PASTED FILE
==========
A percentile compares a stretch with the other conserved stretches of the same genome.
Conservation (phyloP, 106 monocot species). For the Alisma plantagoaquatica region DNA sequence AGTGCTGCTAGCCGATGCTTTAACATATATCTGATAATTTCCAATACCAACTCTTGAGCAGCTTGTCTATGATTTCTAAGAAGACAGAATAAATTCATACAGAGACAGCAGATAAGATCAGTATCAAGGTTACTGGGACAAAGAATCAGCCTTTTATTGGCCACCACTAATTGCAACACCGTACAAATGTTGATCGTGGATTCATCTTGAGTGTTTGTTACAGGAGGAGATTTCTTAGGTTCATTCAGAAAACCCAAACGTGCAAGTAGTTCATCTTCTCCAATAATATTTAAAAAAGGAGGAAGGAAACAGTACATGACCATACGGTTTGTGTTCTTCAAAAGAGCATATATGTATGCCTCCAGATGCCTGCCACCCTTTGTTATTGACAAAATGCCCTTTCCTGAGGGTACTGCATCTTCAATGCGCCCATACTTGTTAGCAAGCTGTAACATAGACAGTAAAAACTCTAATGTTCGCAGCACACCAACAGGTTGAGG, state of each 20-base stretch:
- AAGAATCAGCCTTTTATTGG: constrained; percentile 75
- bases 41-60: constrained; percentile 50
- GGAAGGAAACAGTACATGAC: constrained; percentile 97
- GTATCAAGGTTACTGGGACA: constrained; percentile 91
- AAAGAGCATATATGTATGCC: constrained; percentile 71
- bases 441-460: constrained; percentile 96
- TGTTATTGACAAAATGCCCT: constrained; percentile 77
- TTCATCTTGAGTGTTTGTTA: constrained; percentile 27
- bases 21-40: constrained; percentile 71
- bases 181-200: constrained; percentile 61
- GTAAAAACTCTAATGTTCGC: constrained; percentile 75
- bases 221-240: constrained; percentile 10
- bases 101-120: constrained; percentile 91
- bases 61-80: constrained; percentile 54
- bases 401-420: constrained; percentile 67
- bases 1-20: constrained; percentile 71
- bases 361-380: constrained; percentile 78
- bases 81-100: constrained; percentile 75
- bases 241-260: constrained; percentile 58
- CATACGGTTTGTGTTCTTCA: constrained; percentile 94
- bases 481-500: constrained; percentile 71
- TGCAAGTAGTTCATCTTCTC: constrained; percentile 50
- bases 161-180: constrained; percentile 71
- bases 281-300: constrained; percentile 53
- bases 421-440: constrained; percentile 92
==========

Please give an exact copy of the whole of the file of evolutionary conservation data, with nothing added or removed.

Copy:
A percentile compares a stretch with the other conserved stretches of the same genome.
Conservation (phyloP, 106 monocot species). For the Alisma plantagoaquatica region DNA sequence AGTGCTGCTAGCCGATGCTTTAACATATATCTGATAATTTCCAATACCAACTCTTGAGCAGCTTGTCTATGATTTCTAAGAAGACAGAATAAATTCATACAGAGACAGCAGATAAGATCAGTATCAAGGTTACTGGGACAAAGAATCAGCCTTTTATTGGCCACCACTAATTGCAACACCGTACAAATGTTGATCGTGGATTCATCTTGAGTGTTTGTTACAGGAGGAGATTTCTTAGGTTCATTCAGAAAACCCAAACGTGCAAGTAGTTCATCTTCTCCAATAATATTTAAAAAAGGAGGAAGGAAACAGTACATGACCATACGGTTTGTGTTCTTCAAAAGAGCATATATGTATGCCTCCAGATGCCTGCCACCCTTTGTTATTGACAAAATGCCCTTTCCTGAGGGTACTGCATCTTCAATGCGCCCATACTTGTTAGCAAGCTGTAACATAGACAGTAAAAACTCTAATGTTCGCAGCACACCAACAGGTTGAGG, state of each 20-base stretch:
- AAGAATCAGCCTTTTATTGG: constrained; percentile 75
- bases 41-60: constrained; percentile 50
- GGAAGGAAACAGTACATGAC: constrained; percentile 97
- GTATCAAGGTTACTGGGACA: constrained; percentile 91
- AAAGAGCATATATGTATGCC: constrained; percentile 71
- bases 441-460: constrained; percentile 96
- TGTTATTGACAAAATGCCCT: constrained; percentile 77
- TTCATCTTGAGTGTTTGTTA: constrained; percentile 27
- bases 21-40: constrained; percentile 71
- bases 181-200: constrained; percentile 61
- GTAAAAACTCTAATGTTCGC: constrained; percentile 75
- bases 221-240: constrained; percentile 10
- bases 101-120: constrained; percentile 91
- bases 61-80: constrained; percentile 54
- bases 401-420: constrained; percentile 67
- bases 1-20: constrained; percentile 71
- bases 361-380: constrained; percentile 78
- bases 81-100: constrained; percentile 75
- bases 241-260: constrained; percentile 58
- CATACGGTTTGTGTTCTTCA: constrained; percentile 94
- bases 481-500: constrained; percentile 71
- TGCAAGTAGTTCATCTTCTC: constrained; percentile 50
- bases 161-180: constrained; percentile 71
- bases 281-300: constrained; percentile 53
- bases 421-440: constrained; percentile 92